6 years ago I wrote a post following the UK's decision (by a referendum) to leave the European Union. It was quite a lengthy post and some might deem it political. (If you want to read it go here.)
At the time we were still in shock and no one really knew how leaving the EU would work or be achieved. Firstly we had to have a new Prime Minister because David Cameron, who had stated in his previous election campaign that he would offer a referendum on Europe never expected the UK people would vote to leave. But they did and he chose to fall on his sword and resign.
His successor, Theresa May, was actually a remainer but she did her best to get Brexit done. Unfortunately she failed and also subsequently resigned in 2019 which was when Boris Johnson was elected and, in a way, he got Brexit done.
Revisiting my post today when it came up on my Facebook memories I noted that some of the questions I raised at the time still need answers.
I also asked if Scotland would move to have another Independence Referendum in a bid to remain in the EU? Well now they would be looking to return to the EU and I'm not sure how favourable the terms would be but only this week, Nicola Sturgeon, the First Minister of Scotland has announced a new attempt at securing another Independence Referendum to be held in 2023. The UK Government has to approve the holding of a referendum and Boris Johnson is against it but it seems Sturgeon is prepared to involve the courts in the matter so who knows where it will end. Having seen the difficulties in separating ourselves from Europe I cannot see how splitting Scotland from the rest of the UK will benefit any of us.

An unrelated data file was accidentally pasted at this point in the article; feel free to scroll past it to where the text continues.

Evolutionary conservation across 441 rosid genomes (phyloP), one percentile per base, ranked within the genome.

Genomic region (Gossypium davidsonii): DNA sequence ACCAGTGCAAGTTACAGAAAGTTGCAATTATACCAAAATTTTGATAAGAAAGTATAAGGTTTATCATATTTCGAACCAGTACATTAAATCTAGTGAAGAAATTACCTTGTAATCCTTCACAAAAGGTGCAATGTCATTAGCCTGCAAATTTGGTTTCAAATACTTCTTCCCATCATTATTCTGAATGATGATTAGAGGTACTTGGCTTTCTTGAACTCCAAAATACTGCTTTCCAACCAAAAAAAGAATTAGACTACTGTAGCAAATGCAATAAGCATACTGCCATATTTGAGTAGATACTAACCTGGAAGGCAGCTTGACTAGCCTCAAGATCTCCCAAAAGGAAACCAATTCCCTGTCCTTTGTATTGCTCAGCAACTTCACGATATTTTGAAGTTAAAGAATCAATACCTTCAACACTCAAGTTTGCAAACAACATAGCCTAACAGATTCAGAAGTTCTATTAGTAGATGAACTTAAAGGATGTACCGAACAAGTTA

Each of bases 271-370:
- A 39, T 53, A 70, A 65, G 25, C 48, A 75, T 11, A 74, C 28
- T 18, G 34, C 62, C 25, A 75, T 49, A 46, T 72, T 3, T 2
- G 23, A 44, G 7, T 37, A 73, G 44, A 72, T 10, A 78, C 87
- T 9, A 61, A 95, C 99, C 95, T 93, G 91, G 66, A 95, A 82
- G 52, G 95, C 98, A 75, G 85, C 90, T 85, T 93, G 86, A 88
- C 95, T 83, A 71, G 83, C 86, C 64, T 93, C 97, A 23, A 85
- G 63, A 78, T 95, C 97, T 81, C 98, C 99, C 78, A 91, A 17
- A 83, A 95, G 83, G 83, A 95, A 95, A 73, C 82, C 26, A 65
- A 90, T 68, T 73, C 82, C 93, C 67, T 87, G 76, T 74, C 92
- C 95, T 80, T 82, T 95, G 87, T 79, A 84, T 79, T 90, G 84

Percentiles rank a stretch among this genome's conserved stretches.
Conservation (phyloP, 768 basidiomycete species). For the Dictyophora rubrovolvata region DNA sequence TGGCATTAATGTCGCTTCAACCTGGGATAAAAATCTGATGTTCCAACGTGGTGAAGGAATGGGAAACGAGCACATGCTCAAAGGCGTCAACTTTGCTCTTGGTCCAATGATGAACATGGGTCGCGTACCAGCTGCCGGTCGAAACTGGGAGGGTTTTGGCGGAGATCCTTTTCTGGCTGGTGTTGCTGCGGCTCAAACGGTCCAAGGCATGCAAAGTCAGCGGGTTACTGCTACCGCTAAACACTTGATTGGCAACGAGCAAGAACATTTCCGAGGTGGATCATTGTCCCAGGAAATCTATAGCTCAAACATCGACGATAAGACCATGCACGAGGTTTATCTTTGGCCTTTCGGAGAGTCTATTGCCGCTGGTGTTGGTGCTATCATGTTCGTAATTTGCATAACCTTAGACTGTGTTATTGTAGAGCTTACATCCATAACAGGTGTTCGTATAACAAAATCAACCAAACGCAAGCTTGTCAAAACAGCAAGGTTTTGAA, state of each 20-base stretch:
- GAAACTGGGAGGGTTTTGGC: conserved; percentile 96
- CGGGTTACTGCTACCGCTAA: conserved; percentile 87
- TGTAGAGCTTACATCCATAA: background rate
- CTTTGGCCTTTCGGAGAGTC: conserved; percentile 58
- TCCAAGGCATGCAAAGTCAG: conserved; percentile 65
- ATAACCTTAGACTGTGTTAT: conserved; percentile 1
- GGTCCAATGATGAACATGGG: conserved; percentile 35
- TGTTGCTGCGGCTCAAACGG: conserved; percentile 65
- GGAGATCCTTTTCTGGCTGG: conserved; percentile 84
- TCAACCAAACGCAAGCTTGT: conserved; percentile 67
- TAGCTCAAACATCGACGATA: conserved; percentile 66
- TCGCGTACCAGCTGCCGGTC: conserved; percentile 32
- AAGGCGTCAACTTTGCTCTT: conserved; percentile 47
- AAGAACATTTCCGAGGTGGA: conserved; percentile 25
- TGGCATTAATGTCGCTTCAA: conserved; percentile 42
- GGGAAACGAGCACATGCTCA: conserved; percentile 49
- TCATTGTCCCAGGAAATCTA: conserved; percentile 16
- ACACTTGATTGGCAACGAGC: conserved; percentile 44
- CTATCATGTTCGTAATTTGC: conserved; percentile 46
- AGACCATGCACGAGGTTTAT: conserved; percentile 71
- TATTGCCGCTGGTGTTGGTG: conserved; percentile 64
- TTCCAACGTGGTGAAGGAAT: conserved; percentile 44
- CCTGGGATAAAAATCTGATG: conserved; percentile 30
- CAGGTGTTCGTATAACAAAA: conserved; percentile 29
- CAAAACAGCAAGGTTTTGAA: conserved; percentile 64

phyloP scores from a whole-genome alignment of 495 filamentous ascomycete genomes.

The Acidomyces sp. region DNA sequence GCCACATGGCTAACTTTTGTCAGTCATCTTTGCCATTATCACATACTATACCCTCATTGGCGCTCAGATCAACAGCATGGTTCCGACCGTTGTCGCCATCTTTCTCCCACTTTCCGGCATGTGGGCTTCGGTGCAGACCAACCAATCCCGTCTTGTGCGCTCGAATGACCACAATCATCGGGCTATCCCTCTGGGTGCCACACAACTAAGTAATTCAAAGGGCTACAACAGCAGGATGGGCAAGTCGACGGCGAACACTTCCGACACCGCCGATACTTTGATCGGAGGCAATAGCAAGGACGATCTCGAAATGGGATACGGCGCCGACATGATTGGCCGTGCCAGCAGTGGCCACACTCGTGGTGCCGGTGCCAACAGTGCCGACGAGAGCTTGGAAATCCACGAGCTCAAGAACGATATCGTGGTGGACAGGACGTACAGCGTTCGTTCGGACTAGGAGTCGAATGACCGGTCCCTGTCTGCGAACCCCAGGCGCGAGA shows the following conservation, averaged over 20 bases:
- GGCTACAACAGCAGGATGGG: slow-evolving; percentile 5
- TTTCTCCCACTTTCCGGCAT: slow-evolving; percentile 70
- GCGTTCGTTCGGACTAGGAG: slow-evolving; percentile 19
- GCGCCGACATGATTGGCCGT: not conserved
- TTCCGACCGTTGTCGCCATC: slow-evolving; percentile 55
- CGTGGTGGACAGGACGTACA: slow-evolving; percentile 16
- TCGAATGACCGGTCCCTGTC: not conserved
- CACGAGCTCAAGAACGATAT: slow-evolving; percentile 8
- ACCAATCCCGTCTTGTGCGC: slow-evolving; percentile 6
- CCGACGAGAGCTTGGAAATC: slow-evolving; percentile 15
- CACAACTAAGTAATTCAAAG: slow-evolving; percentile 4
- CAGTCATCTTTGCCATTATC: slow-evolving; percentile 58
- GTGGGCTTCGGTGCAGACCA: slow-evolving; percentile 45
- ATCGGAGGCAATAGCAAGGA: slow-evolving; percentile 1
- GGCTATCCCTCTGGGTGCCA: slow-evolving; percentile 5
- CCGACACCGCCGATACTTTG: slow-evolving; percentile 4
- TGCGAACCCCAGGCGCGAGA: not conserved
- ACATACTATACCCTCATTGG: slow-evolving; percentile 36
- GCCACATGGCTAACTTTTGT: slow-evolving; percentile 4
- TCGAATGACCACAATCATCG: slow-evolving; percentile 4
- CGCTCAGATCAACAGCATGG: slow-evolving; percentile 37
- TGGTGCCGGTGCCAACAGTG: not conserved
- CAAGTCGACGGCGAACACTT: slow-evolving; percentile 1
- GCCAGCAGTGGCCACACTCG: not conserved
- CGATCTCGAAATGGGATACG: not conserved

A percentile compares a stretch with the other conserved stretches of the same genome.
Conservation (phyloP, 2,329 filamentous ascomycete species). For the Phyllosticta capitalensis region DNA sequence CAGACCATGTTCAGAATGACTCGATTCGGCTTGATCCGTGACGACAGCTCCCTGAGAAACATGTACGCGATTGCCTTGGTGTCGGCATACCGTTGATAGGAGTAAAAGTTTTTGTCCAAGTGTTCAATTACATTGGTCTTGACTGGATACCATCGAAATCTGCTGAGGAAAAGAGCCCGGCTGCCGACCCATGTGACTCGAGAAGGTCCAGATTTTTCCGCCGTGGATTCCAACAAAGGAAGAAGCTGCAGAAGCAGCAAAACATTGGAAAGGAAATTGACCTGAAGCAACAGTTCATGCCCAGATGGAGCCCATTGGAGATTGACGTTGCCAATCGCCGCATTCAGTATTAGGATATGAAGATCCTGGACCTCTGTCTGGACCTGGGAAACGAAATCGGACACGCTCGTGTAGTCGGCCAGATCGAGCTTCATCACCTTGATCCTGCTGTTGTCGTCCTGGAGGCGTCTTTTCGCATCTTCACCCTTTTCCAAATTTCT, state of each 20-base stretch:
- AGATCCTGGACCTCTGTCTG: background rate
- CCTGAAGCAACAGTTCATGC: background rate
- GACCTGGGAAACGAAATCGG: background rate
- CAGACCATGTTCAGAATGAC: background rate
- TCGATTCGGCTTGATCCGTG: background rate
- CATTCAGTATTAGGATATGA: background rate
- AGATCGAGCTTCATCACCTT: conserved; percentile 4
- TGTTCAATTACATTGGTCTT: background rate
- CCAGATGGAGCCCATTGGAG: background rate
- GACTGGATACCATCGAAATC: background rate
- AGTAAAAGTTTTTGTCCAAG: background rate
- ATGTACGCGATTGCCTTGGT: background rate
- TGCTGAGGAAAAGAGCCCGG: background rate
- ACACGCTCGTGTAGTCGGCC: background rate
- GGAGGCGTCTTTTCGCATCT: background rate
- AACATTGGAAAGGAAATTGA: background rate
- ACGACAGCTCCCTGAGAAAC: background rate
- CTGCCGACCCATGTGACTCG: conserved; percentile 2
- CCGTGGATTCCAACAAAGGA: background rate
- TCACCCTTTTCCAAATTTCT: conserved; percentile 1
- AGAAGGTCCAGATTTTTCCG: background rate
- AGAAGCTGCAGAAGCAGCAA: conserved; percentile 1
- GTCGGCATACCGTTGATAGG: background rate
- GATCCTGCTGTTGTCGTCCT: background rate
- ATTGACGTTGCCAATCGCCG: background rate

Another sticking point for leaving the EU was the issue with Northern Ireland (part of the UK) and Ireland having a border but neither side wanting it to be a manned border as it were. The wrangling over how checks on goods moving from the UK to Europe and vice versa will happen goes on despite there being a process in place for how checks are done. Our Government voted this week (or maybe last) to tear up the agreement reached as part of the Brexit deal and implement our own way of dealing with the issue which will probably be against international law.
This will no doubt reopen issues about the division of Ireland.
The final question I original posed was "How long will it take for Immigrants to feel safe and wanted in this country following some of the awful incidents this week?" (Immediately after the referendum there were some nasty incidents where Europeans living in the UK were targeted.)
I think, given that people arriving in the UK as illegal refugees are now going to be sent to Rwanda in Africa I think the answer to that question is never.
Yep, we're definitely moving backwards!